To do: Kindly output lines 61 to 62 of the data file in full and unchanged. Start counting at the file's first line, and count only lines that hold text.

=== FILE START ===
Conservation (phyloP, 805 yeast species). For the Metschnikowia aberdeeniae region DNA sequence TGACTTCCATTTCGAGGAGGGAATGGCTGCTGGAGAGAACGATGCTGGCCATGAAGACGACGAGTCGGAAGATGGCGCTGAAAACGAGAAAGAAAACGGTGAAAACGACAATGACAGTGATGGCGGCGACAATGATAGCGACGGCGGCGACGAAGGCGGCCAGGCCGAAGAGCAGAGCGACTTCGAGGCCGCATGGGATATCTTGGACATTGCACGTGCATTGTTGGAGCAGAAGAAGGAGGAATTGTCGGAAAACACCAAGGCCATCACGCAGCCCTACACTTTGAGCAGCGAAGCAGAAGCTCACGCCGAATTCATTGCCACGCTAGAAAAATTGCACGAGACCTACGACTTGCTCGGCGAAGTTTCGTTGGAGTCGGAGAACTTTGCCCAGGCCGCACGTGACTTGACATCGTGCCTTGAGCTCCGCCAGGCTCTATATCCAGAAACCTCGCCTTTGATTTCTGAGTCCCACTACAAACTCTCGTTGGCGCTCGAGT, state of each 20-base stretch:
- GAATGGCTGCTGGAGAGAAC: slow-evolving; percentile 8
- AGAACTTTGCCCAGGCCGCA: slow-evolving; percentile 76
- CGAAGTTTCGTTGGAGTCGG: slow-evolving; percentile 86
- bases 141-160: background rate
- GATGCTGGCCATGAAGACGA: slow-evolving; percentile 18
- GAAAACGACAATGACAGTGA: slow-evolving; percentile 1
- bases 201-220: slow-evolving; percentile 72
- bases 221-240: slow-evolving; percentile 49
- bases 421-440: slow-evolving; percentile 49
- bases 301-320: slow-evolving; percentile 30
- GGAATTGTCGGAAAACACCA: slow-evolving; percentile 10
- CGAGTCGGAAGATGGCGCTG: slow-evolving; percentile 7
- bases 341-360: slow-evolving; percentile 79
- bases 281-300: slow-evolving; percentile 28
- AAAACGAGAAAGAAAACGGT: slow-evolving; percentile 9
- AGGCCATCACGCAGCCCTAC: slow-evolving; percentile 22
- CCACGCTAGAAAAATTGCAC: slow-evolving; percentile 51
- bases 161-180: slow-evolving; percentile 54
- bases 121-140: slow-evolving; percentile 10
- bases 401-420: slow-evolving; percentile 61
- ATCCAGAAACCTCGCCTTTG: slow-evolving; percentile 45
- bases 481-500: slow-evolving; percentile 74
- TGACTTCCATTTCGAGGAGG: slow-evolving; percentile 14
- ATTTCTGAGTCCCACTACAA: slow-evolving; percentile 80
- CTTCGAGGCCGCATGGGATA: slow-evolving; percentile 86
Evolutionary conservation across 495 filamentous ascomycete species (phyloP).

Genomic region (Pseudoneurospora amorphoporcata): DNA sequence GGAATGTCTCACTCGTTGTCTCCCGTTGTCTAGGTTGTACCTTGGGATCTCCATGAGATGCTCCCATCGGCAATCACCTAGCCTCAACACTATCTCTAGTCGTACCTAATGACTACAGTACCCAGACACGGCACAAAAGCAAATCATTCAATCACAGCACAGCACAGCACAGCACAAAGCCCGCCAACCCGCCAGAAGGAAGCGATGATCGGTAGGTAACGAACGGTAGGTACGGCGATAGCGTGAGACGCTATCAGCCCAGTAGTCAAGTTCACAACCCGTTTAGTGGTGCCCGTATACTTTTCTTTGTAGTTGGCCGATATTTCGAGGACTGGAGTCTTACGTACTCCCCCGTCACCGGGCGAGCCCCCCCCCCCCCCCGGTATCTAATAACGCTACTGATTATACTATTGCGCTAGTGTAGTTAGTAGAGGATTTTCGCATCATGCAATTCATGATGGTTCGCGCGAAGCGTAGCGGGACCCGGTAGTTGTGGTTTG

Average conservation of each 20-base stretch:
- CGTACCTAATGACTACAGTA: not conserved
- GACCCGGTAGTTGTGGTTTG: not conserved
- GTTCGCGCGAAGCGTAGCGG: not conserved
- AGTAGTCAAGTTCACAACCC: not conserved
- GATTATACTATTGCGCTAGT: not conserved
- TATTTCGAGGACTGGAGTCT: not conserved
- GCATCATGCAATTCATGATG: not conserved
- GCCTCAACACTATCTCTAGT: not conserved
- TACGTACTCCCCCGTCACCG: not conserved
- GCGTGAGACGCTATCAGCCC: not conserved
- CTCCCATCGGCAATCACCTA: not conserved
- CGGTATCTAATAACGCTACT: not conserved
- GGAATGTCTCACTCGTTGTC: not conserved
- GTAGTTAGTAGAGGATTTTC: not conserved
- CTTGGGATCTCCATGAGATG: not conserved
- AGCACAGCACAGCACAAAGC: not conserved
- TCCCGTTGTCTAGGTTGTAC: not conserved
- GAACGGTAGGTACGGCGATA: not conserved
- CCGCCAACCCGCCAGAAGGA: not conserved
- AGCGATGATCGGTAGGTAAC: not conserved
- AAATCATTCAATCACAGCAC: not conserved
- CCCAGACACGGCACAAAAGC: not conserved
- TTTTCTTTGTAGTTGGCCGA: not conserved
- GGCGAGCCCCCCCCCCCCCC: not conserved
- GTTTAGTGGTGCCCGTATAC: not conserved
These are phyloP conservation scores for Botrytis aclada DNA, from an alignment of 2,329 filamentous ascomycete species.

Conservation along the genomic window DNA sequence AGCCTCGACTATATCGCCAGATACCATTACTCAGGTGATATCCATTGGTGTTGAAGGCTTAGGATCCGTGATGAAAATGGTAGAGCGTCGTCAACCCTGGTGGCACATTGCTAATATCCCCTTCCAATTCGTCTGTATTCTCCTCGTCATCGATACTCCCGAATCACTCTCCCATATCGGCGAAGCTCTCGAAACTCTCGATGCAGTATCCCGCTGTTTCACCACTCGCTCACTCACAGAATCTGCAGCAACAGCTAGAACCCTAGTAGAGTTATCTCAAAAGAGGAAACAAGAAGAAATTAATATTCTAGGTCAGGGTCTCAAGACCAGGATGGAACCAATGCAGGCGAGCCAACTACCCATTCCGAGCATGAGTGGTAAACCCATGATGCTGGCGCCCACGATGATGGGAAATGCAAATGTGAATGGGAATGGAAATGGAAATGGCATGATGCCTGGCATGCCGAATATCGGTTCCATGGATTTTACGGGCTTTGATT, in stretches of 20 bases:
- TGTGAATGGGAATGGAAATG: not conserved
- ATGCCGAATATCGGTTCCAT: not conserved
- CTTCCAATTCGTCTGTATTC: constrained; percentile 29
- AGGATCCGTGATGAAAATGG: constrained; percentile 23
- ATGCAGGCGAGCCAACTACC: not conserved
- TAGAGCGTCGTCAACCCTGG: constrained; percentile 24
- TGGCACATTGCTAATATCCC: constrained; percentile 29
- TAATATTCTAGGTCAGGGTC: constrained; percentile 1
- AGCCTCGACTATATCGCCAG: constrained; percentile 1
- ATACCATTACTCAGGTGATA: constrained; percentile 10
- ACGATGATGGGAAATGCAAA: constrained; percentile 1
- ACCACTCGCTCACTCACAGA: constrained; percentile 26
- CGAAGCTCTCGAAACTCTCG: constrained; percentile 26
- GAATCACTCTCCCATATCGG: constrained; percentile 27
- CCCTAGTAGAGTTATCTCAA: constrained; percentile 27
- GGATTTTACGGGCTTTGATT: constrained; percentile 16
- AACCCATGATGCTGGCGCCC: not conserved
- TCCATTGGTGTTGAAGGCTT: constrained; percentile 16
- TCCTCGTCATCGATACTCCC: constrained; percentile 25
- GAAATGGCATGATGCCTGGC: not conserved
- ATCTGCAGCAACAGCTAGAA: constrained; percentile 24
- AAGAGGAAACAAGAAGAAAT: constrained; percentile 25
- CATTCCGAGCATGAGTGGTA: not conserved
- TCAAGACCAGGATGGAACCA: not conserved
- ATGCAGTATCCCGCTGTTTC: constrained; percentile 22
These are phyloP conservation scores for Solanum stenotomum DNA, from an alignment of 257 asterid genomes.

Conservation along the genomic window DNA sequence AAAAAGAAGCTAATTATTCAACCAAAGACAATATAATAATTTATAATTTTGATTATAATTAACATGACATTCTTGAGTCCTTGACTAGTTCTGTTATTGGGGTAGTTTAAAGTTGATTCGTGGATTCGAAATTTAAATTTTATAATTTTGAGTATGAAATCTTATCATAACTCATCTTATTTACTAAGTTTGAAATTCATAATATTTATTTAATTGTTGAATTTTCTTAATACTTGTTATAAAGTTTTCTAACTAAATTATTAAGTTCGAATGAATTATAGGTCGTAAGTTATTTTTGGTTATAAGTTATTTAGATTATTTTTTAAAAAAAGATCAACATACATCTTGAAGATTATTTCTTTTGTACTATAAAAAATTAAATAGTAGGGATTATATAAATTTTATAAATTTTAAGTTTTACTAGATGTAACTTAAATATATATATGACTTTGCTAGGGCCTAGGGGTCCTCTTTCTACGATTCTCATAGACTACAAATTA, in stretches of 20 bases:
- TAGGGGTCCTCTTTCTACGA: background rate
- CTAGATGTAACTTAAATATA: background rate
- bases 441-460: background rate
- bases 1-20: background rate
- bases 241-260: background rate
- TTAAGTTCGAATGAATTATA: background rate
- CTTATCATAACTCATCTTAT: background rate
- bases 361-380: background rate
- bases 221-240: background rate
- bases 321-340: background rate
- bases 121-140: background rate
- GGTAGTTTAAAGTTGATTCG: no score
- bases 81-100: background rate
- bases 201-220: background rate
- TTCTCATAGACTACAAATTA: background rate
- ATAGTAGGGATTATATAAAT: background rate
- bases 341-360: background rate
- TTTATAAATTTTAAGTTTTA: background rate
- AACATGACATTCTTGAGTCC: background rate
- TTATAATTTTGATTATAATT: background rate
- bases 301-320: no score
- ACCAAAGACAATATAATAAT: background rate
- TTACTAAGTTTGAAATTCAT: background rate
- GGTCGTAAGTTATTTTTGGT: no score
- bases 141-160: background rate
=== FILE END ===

- ATGCAGGCGAGCCAACTACC: not conserved
- TAGAGCGTCGTCAACCCTGG: constrained; percentile 24